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Chief of Police John Gavallas (left) stands with Officer Jeff Desena, SRO at Watertown High School, who will teach the revitalized D.A.R.E. program to sixth graders at Swift Middle School this year. (Perugini photo).

WATERTOWN — The Watertown Police Department has begun to revitalize and reinstitute the Drug Abuse Resistance Program, or D.A.R.E., which is designed to make students aware of the dangers of drug abuse.

Officer Jeff Desena has been chosen to teach the program to sixth graders at Swift Middle School.

The D.A.R.E. program makes a return to Watertown public education after more than a decade of absence. The program has gone through a revitalization in the past few years to help deal with the changing national climate when it comes to drug abuse.

The program now focuses more on encouraging kids to make smart decisions and avoid getting into situations where drugs and other harmful substances are available.

Students are taught how to think critically and voice their opinions if they are caught in a bad situation.

Officer Desena will engage the students with role playing scenarios, group discussions, cooperative activities and ask questions that promote students to think for themselves. Standard PowerPoint presentations, homework pages and curriculum guides will also be present during each class.

“Each kid has their own story,” said Officer Desena. He believes it is important to keep students engaged in discussion when it comes to dealing with drug abuse.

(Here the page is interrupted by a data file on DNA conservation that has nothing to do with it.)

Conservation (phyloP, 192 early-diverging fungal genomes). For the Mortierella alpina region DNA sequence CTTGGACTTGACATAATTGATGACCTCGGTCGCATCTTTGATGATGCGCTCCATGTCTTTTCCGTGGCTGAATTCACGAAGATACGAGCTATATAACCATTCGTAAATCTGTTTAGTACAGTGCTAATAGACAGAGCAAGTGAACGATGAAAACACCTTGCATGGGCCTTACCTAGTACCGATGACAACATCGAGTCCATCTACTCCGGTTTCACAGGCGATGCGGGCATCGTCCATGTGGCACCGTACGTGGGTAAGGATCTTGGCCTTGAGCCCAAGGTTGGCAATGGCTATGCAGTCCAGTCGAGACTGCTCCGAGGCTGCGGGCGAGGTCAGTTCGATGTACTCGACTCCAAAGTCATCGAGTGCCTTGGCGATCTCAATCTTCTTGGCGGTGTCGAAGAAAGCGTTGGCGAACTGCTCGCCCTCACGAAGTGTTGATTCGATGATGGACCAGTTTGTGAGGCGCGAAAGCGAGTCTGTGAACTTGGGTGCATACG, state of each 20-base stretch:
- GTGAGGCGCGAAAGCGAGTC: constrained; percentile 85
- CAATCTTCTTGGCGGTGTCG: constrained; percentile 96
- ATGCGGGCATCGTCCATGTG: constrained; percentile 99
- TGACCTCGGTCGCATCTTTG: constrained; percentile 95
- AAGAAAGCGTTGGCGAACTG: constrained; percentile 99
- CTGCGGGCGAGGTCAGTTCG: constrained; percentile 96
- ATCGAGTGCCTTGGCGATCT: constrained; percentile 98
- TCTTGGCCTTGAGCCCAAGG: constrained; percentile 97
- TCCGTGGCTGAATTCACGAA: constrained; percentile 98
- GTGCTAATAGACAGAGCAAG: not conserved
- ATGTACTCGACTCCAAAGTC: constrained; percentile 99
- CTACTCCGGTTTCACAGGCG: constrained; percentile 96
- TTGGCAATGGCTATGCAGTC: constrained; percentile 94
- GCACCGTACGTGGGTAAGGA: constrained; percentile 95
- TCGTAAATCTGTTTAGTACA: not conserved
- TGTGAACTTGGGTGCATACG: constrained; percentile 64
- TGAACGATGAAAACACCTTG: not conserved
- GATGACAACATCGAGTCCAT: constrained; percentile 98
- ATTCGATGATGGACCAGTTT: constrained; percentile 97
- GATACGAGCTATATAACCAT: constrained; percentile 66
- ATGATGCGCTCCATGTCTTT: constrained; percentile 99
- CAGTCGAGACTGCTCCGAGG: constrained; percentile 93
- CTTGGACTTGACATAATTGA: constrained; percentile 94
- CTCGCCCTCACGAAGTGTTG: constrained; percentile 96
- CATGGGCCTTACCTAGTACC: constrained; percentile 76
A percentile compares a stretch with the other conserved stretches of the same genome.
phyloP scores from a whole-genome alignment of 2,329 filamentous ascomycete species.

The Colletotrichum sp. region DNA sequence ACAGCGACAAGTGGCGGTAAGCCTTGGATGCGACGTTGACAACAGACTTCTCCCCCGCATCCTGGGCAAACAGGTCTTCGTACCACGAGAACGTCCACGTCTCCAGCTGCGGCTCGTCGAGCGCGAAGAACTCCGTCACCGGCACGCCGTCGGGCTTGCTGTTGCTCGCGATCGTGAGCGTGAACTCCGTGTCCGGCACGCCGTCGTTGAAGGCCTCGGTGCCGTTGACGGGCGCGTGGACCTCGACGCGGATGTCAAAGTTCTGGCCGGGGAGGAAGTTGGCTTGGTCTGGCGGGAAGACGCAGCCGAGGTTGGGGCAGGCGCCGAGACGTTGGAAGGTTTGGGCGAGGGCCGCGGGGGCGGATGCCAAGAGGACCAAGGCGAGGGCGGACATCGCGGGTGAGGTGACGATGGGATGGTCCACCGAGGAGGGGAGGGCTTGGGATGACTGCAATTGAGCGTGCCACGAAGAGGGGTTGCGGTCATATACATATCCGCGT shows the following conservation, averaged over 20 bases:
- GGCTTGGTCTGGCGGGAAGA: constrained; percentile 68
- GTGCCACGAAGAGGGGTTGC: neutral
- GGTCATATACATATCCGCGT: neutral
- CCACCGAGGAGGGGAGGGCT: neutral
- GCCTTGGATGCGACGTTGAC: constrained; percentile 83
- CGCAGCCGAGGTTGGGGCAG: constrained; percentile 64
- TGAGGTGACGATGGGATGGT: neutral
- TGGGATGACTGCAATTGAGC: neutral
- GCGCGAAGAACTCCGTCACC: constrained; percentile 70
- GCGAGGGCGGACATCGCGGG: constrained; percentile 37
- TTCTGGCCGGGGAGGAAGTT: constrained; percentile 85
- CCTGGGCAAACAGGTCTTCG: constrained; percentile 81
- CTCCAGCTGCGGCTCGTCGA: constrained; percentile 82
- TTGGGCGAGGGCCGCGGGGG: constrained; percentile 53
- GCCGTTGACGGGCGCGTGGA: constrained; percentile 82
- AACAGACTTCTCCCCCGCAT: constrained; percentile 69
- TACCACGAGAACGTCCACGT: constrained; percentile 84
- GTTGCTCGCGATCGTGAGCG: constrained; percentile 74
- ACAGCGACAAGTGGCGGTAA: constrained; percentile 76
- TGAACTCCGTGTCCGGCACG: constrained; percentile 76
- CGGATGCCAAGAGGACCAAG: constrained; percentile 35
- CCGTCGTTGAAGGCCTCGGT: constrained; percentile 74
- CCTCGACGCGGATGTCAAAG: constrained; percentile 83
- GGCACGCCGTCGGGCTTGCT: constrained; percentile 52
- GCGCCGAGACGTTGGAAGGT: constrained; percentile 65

Officer Desena completed more than 80 hours of training in the span of two weeks this summer, to become certified to teach D.A.R.E.

The class he took included police officers and military officers from across the Northeast.

He was inspired by the program and is passionate about making sure the messages of D.A.R.E. are taught to Watertown students.

Officer Desena is also the school resource officer at Watertown High School and hopes that as the program continues throughout the years, he will get to know the students better and be able to help students when they face difficult decisions when they reach high school.

Police Chief John Gavallas expressed the importance of this program to help better community relations and allow greater trust between the town’s youth and law enforcement.

“It’s a big step forward with department outreach,” he said.

The first D.A.R.E. class with Officer Desena started last week. He plans for all 270 students of Swift’s sixth grade class go through the program by May.

The D.A.R.E. program is still in its early stages, but Chief Gavallas and Officer Desena hope to eventually expand the program to Watertown High School where more serious discussions about drug abuse can take place.

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